When I read this idea I was struck by how versatile it could be. A great way to get your group up and moving, getting to know one another, and digging into their goals or the session content. The idea is that participants create a paper aircraft. They write their name on one wing and a question or expectation on the other wing (you can tailor this to your workshop needs). The idea was posted on the “Effective and Fun Training Techniques” LinkedIN group by Nandini Nayar Sharma.
Have the group sit in any classroom formation you like. Give them each a sheet of paper and ask them to fold their sheet into an aircraft. Then have them write their name on one wing and on the other, they could write one question or expectation pertaining to the programme they’re attending.
Now tell the class to get their aircraft ready for take off and blow the whistle. They need to fly their planes towards each other making sure it’s not a short flight to the guy next door. It’s fun to watch the planes go all over the place crashing, lifting up high etc. Next, explain that this was a test flight and everyone needs to pick up one aircraft each again and this time the take-offs must be simultaneous. You can get them to do this 3 -5 times. Creates a bit of buzz and laughter in the room. Each person reads out the name and question on the aircraft and you get to the who’s who.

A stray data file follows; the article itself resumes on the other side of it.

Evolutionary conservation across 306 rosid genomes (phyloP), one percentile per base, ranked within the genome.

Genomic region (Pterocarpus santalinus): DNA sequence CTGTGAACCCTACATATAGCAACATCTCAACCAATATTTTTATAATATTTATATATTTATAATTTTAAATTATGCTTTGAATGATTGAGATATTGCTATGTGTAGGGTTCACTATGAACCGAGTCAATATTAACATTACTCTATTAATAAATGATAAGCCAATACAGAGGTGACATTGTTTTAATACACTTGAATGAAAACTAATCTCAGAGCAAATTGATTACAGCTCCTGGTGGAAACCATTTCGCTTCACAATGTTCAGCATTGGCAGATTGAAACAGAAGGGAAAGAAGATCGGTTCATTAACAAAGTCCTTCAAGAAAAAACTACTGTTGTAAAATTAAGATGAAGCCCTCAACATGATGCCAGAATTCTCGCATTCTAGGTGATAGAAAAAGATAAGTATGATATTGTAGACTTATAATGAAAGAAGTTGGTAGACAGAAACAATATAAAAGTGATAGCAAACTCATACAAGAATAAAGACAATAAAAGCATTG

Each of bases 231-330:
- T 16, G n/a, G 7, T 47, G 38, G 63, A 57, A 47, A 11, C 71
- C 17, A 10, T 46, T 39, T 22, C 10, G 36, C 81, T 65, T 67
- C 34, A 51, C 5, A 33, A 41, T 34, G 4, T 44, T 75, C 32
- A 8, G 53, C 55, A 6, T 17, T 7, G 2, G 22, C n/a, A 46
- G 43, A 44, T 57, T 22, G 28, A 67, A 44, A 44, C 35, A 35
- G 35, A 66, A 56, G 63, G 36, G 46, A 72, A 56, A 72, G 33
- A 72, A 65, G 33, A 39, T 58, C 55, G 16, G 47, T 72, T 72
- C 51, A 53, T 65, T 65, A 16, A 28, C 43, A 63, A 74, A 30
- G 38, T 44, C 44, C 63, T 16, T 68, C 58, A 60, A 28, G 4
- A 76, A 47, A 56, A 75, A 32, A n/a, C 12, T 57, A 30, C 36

As a trainer you can either manage the expectations through this activity, or get the aircraft fixed on the walls with blutack, informing the class that we will come back to base (the wall) during and at the end of the workshop and answer the questions asked. This helps review the learning and how well the participants have absorbed concepts etc.
Another “take” on the Take-Off exercise would be to have folks write reinforcement questions on the second wing. When participants pick up an aircraft they can read off the name, question, and give their answer. If they can answer correctly, they get a point; or they can hand it off to the group for a discussion.